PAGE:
So there are good brain-chewers. Daypart still defines a lot of genre, but where things are going—with digital video recorders, the Web—we’re screwing dayparts all around.

We’re always, always, always part of a continual evolution. It’s about accepting change, letting change happen to you, responding appropriately, but we’re not going to create change.

You settled your differences with NATAS, and neither organization will be handing out Broadband Emmys. Rather, Web programs compete with broadcast and cable now by genre. They just have to be of a certain length. But other awards are popping up to honor Web content. Why won’t the academy do so?

We’re going to see everything continue to merge, so we don’t want to set up awards and systems too specific by the technology. We want to continue to look at genres and formats of the programs. We’re already seeing enormous growth in longer-form original content on the Web.

In our special-class categories, there is opportunity for entries in shortform work. That is one thing we do identify that is specific to the Internet. What we’re seeing is huge amount of product going in there. We’re going to be watching in the next couple of years.

We’re not an organization that is going to rush; we’ll make sure there is valuable content vying in an important contest.

We kind of have a standard with our girl [the Emmy]; it has to be an achievement of a major order.

We’re not going to divvy up the Webisphere into a bunch of categories. I compare it to what occurs in Hollywood: The Directors Guild, Writers Guild, cinematographers, hair and makeup, art directors all have evenings and give out 15 to 20 awards. It’s just not appropriate for the TV academy and the Emmys to be in that kind of business.

We’re making space available for product that reaches the highest levels, and we’re going to evolve as necessary. It took us awhile to come around [to the idea] of a reality competition category. But when we did, we had lots of product in contention, and that made it a great contest.

Why did the academy separate series and specials in the variety-music-comedy category?

The work that is done night after night on a program like The Tonight Show is in many respects different from work done on a special-event telecast like the Oscars. We’ve been working with the guilds on doing this for a long time.

You also added a sixth nomination slot for comedy and drama series and the performer awards within them. And those series nominations will be made by the entire academy membership. How come?
These changes make the awards more inclusive; it lets more people be nominees. When I look at the list of nominees in most categories, I’m stunned by the quality of work that continues to be underappreciated. This will help address that and the amount of great work out there.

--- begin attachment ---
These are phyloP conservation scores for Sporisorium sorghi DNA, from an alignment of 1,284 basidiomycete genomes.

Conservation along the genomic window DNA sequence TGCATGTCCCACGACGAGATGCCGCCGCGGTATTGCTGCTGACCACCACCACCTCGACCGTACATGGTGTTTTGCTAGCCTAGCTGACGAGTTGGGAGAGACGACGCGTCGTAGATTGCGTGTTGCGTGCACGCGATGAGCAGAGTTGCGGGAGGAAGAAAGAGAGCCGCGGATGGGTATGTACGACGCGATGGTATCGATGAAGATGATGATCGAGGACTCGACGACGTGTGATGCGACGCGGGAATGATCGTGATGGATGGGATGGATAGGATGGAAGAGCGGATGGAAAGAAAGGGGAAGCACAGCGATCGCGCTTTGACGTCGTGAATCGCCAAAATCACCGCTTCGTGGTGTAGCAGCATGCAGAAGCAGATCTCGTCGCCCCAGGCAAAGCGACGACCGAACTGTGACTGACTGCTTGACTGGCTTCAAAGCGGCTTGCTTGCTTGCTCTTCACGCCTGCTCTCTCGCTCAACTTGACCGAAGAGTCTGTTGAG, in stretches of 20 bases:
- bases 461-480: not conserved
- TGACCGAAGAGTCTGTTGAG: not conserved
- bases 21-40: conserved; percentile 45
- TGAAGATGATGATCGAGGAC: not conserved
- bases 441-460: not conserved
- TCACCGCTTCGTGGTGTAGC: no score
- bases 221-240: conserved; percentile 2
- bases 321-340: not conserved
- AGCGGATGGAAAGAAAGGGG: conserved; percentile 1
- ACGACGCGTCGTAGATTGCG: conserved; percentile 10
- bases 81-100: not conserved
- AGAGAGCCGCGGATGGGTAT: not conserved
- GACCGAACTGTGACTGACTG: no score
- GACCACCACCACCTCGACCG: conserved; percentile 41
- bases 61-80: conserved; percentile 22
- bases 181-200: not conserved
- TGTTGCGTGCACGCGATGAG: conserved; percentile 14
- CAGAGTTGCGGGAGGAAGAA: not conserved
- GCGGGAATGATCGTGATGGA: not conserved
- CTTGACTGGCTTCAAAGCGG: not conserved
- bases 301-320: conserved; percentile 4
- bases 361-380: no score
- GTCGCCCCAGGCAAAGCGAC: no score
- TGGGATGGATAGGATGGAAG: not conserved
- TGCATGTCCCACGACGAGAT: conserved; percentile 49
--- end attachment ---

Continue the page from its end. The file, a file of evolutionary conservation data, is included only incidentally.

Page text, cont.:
How will it affect the competition?

It’s going to maybe make room for some new people, which will be fun. It will split the votes differently. If you’re a student of statistics and study numbers of the game, it does change things. I think it will be good for the nomination process and also very healthy for the final blue-ribbon panels; it will make final judgments [be based on] more contenders.

How is online screening coming along for the Emmys? Can members go to one place online and view all the contenders?

There are two separate subjects: the for-your-consideration online screening process, and the official nomination period screening. We help various programmers and presenters of programs find an audience [for their FYC campaigns] during the nomination process. A lot really take advantage of the opportunity.

We’re just at the beginning of a couple of categories where we’re doing any online screening [for official voting purposes]. The challenge is that we’re still in a transitional period where the technology is not available to everyone we’d like to reach. It’s one thing to deliver sound, but with moving image on your computer at home, the experience is varied.

I have to reflect with amusement on the transition from the way screenings were done, especially the old days with big, old tape machines—Beta or VHS machines—in hotels. Then the big transition was from VHS or Beta to DVD. Last year was the first year all entries were sent on DVD.

When do you anticipate that academy members will be able to go to one place online to view entries?

We’re working toward that. There will definitely be a transition, but it may happen sooner than we think it will. I’m just not sure when.

Some categories will [move slowly], like cinematography. Music might go sooner. It depends on the individual peer groups. Judging happens within peer groups.